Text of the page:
NEW KDHamptons Featured Summer Read: The Runaway Wife, by Elizabeth Birkelund



East Hampton author  Elizabeth Birkelund has written her second novel, The Runaway Wife [Harper Collins], a poetic story of adventure and survival, romance and self-discovery, that takes readers on an unforgettable journey through the rugged, demanding terrain of the Alps − and into the more subtle landscape of the human heart. Far more than a simple summer romance, The Runaway Wife reminds us that adults, too, need quality time away from the grind of their usual lives. Time to drink in the little things and ponder bigger questions about our lives and our dreams.  It also sheds light on the constraints that high society’s trappings place on people’s identities and souls.


Birkelund calls New York City home, but returns to East Hampton each summer, “I first arrived in Paradise when I was ten years old. My parents, my three sisters and I had recently moved to NYC, and to escape the heat wave that summer, we rented a house on the corner of Hedges Lane and Town Line Road in Bridgehampton.” Birkelund shares her love affair with the East End, below…

RunawayWife pb c(1)

KDHamptons: Share a nostalgic childhood memory of the Hamptons?
Elizabeth Birkelund:  I have two actually!  I fell in love with the beach, with the humid, breezy days, with the relaxed feeling that I felt in my parents, and consequently, myself. My mother was and is an artist. She would paint during the day, and in the afternoon, we would go with her to Southampton, where she would talk to people in the stores there about hanging her artwork. We had to be so careful not to knock anything over. Those were the days when my grandmother came to visit for weeks. She was rereading Antonia Fraser’s “Mary Queen of Scotts,” and while she taught us how to kneed and bake bread, she regaled us with stories about the territorial English queens of the 16th century. We had many big picnics at the beach and spent the afternoons reading.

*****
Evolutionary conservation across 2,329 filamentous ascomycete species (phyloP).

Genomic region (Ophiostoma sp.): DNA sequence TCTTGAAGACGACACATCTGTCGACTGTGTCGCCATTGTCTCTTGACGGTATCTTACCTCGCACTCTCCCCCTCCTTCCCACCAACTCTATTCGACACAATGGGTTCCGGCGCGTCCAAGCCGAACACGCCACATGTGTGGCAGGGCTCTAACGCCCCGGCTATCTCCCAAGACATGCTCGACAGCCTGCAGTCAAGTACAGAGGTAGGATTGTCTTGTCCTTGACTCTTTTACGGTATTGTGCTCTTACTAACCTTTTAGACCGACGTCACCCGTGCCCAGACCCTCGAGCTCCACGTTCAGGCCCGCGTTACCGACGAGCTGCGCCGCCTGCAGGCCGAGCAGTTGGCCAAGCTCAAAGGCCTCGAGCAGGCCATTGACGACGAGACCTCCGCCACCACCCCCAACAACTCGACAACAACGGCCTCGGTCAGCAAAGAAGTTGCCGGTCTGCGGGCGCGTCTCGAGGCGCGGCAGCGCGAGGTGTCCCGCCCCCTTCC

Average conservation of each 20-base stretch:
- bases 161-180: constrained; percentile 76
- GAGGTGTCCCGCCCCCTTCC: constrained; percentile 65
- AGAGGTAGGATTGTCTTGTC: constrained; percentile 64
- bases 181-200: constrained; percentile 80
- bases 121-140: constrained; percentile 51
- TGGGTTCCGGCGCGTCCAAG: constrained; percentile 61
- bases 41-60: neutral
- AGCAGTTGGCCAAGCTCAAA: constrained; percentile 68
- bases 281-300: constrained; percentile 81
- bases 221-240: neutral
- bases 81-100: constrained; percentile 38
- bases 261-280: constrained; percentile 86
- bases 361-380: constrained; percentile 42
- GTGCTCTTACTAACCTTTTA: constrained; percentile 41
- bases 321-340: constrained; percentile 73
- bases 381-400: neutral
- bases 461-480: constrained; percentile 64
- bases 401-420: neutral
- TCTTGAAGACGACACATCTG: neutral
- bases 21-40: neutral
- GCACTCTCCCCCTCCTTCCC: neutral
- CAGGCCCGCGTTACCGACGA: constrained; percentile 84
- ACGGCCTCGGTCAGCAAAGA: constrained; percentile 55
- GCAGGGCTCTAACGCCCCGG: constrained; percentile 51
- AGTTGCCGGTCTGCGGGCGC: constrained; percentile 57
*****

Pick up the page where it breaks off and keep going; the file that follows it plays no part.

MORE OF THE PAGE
At night, my father would read Sherlock Holmes stories to us and “Watership Down” by Richard Adams. We were all mesmerized. My older sister and I rode bikes past dogs that bit our heels to Topping, where we took riding lessons from a teacher who yelled at us and who wouldn’t let us graduate from the posting trot until many summers later. The horse I rode and adored was named Caspian. We came out the next few summers and intermittently after that and many years later, with my own family, we rented houses during summers so that my kids could experience the same feelings that I did of of getting away from everything and experiencing freedom.

Coopers Beach

KDHamptons: What’s your favorite thing to do out East?
Elizabeth Birkeland: GO TO THE BEACH. There’s no where in the world like the Hampton beaches in my experience! There’s no other place where the sound of the waves can force you into meditation, where the sight of them lulls you into the feeling of the eternal! I feel authentic, free and blissful when I am at the beach.

Resting Gullsat Dusk, Coopers B each Impressions© Dan Jones

KDHamptons: Does the Hamptons play a role in your writing?
Elizabeth Birkelund: One of my sisters says that inhaling the Long Island air, filled with the salt water makes for heightened creativity. It’s the heavy dose of iodine in the air. I don’t know if this is true for all, but I feel it may be for me. When I am here, I am able to push away distractions and focus on my writing. I can almost feel the creative hearts and spirits that were here before me! The East End inspires creativity. It continues to play a huge role in my writing. One day, I will set a novel here!